Another mostly tranquil week in the tropics

Latest update on the tropics provided by Local 10 Hurricane Specialist and Storm Surge Expert Michael Lowry


Despite the Madden Julian Oscillation or MJO – the big month-to-month driver for storminess in the tropics – landing in a more conducive configuration for tropical activity this week, the primary disturbance we’re tracking over the eastern Atlantic appears unlikely to take advantage of this MJO pulse, the first we’ve seen in the Atlantic since middle June.

Earlier forecast models that indicated the potential for slow development have gradually backed off the idea, as dry and stable air envelop the westward-moving disturbance.

Several factors will impede development with the eastern Atlantic disturbance this week.

First, tropical disturbances emerging from Africa farther north – like the one we’re tracking this week – tend to be less successful developing early on over the eastern Atlantic.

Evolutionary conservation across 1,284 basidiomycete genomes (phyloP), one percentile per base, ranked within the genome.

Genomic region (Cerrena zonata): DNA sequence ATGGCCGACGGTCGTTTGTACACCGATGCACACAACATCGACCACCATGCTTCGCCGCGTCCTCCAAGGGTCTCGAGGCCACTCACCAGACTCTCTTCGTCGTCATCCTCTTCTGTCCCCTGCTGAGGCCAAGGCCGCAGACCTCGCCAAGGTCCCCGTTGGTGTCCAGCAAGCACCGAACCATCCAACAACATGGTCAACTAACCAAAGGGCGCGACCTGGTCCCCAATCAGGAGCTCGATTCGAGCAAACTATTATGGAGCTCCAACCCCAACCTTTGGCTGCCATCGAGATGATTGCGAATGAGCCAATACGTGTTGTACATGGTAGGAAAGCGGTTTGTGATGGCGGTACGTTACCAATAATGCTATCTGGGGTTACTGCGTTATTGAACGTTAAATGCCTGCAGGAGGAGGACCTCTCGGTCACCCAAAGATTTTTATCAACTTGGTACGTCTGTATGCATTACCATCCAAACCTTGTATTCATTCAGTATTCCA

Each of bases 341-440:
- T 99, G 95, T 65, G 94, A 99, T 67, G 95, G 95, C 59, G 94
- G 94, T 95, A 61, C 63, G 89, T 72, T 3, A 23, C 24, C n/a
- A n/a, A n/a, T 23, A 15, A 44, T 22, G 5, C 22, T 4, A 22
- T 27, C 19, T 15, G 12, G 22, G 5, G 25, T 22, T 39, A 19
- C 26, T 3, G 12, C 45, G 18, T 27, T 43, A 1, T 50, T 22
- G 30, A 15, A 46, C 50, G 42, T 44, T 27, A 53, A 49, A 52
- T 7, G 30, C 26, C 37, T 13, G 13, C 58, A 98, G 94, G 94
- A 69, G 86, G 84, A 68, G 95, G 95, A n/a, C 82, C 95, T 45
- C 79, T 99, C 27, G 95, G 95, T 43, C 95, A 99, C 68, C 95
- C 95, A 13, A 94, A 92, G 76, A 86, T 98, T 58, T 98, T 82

This is largely due to drier and more stable conditions farther north near Africa which limit storminess near these disturbances.

Additionally, strong disturbances like the one we’re following often pull dry air southward and out ahead of their paths, which creates a less favorable environment for organization.


Our forecast models show this scenario, with dry air spiraling inward toward the disturbance in the days ahead. The upshot will be low prospects for development, at least for the next several days.

While some 60 to 70 percent of our tropical depressions, storms and hurricanes originate from these disturbances moving off Africa every three to five days, only about six percent of the 30 or so that typically roll off Africa between July and September each season actually form this far east in the Atlantic.

So the odds are naturally working against this one, especially in July. Nevertheless, we follow these disturbances more closely this time of year because they can reignite as they track farther west in the Atlantic.

For now, the eastern Atlantic disturbance should lay low, with no other areas of potential development on the horizon in the Atlantic this week.

About the Author:

Michael Lowry is Local 10's Hurricane Specialist and Storm Surge Expert.